Since I couldn't see any of the bands, I just listened. Eventually, I heard the unmistakable voice of the stomach-churning ex. I was suddenly happy to be lost in the crowd.
But I wasn't totally lost as a guy I knew from high school walked up. His looks hadn't changed at all since then. Though the music was loud, we chatted as much as possible. He'd studied philosophy in college but was obviously doing other things than contemplating metaphysics.
"So what did you get your degree in?" I asked.
"Philosophy," he responded. (Uh, oops.) "But I'm a carpenter now."
"Oh, just like Jesus," I said, trying to be witty.
"Yeah, but without the walking on water." I had to give him credit for his sense of humor, especially after my dumb joke.
When my boyfriend's band went on, I started wondering why I'd dated so many musicians — something I've contemplated before. Was I a "serial dater?" What was so attractive about musicians, other than the obvious cliches? Maybe because they were passionate about something I liked.
During their set, the group Buckra arrived. I saw Heather, known as "Heat" to her boyfriend. We'd been comrades when I was dating one of the band, and even though I'm expatriated we're still friends. She complimented me on my hair. Being a curvaceous 5-footer, Heat is no stranger to compliments herself. She recently shared some comments she'd received on her figure: "Girl, is that all you?" and "With a back like that, you must be mixed."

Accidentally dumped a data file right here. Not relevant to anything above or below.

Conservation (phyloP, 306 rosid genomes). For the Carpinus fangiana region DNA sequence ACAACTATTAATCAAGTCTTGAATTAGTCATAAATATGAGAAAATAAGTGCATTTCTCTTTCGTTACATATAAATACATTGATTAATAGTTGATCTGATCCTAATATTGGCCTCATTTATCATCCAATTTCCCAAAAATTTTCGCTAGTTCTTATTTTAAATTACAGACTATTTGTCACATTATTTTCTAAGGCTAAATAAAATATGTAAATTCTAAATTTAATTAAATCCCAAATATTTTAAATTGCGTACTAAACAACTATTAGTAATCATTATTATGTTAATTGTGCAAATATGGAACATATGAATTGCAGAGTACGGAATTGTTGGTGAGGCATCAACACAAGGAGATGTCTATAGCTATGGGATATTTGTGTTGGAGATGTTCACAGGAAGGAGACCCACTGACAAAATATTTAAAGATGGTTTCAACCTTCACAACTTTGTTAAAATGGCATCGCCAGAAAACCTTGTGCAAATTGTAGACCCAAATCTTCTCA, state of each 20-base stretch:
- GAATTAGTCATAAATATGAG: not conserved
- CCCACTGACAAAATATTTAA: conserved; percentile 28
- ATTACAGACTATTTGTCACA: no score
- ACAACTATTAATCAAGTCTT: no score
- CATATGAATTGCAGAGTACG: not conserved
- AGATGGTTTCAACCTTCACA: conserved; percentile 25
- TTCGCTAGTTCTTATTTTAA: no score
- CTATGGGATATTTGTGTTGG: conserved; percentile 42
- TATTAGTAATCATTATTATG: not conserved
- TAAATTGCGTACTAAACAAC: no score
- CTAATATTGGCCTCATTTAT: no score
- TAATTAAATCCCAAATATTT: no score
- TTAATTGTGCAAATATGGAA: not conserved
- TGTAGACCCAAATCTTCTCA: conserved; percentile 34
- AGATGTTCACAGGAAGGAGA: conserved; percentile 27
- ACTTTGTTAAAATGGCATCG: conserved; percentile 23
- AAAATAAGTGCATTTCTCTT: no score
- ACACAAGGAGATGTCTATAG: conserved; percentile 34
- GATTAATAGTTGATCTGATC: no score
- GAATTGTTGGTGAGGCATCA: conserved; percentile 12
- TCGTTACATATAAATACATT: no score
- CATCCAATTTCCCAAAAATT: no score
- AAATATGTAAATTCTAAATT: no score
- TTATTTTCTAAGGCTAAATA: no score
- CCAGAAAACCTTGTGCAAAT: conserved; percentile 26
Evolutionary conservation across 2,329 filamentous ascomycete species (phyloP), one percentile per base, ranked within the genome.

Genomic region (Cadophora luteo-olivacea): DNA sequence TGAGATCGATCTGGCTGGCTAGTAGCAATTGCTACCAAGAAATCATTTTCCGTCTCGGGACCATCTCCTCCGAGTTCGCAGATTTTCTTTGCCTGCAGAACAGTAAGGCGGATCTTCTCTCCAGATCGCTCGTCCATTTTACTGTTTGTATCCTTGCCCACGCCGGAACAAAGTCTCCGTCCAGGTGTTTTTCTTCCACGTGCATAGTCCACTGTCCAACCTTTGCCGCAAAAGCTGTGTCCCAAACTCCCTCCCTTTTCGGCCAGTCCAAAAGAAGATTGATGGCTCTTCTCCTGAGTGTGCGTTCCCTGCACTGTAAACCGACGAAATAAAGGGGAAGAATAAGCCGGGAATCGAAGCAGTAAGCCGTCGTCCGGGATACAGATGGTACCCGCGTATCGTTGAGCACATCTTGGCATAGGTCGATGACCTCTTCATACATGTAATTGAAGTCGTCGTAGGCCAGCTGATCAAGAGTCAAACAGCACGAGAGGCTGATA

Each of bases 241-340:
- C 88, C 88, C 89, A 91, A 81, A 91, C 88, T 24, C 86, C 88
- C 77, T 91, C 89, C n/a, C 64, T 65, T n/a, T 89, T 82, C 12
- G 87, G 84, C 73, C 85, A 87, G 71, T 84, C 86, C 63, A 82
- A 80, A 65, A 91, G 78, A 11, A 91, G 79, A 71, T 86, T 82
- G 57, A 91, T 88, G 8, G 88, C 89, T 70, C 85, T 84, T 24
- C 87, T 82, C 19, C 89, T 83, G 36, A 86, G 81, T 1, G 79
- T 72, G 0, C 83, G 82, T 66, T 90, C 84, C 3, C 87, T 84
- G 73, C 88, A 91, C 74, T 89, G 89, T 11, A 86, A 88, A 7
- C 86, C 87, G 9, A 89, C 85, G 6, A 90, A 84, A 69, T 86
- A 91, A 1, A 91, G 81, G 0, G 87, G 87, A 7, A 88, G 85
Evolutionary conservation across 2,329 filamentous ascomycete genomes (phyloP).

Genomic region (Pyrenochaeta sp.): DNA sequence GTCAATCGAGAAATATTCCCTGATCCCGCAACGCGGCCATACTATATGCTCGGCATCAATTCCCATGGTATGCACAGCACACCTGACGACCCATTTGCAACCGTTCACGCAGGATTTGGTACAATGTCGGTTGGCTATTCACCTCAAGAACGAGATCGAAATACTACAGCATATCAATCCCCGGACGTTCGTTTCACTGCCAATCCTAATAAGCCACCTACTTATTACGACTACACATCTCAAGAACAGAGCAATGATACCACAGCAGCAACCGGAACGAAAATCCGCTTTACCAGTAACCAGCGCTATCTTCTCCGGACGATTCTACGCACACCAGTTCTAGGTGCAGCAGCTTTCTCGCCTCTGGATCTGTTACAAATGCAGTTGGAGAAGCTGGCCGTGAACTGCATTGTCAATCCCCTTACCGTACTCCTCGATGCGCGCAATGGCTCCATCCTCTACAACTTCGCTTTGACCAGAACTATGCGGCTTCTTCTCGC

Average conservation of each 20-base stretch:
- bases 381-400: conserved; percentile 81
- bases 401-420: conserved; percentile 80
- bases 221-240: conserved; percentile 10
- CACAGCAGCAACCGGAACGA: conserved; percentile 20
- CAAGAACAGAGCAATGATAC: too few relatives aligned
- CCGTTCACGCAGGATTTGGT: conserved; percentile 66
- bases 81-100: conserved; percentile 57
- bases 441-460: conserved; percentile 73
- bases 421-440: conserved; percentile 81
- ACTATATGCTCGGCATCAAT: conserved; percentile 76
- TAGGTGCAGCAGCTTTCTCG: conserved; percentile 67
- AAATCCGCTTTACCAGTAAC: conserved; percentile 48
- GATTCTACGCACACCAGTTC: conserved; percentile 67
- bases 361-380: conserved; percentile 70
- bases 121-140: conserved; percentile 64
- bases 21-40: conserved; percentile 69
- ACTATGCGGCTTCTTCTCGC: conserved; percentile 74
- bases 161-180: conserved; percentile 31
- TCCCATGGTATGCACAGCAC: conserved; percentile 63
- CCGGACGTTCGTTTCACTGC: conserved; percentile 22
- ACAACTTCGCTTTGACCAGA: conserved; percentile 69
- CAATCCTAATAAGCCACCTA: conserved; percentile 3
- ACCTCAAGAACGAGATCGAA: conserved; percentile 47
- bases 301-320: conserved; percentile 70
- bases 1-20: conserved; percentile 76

Not an Amazon myself, I remember once being called "shorty." I think the guy was attempting a compliment, but it fell on deaf ears. Complimenting is an art that should be carefully studied. Obviously, some guys never went to class.
It was almost time to leave, but I needed cigarettes. While debating between a final beer and a pack of smokes, someone grabbed my rear. I turned around to find my boyfriend grinning mischievously. It wasn't the first grab of the evening. Luckily, though, he was the only one doing the "complimenting."
On the bar, there was a basket of assorted goodies — lollipops, condoms, a camera. For a mere dollar, the bartender would take your picture. Kristine and I decided to get our picture taken together. The photo turned out to be a tiny sticker. Not sure what I would do with it, I gave it to Kristine's boyfriend. But she took it from him, starting a round of "musical photograph." I ended up with the photo, solving the dispute before we said our good-byes.
My boyfriend was happy his band had played flawlessly. Another member needed a ride, so with instruments in tow we headed for my car. A group of people passed us on the way, prompting him to joke, "Hi, we're in a band."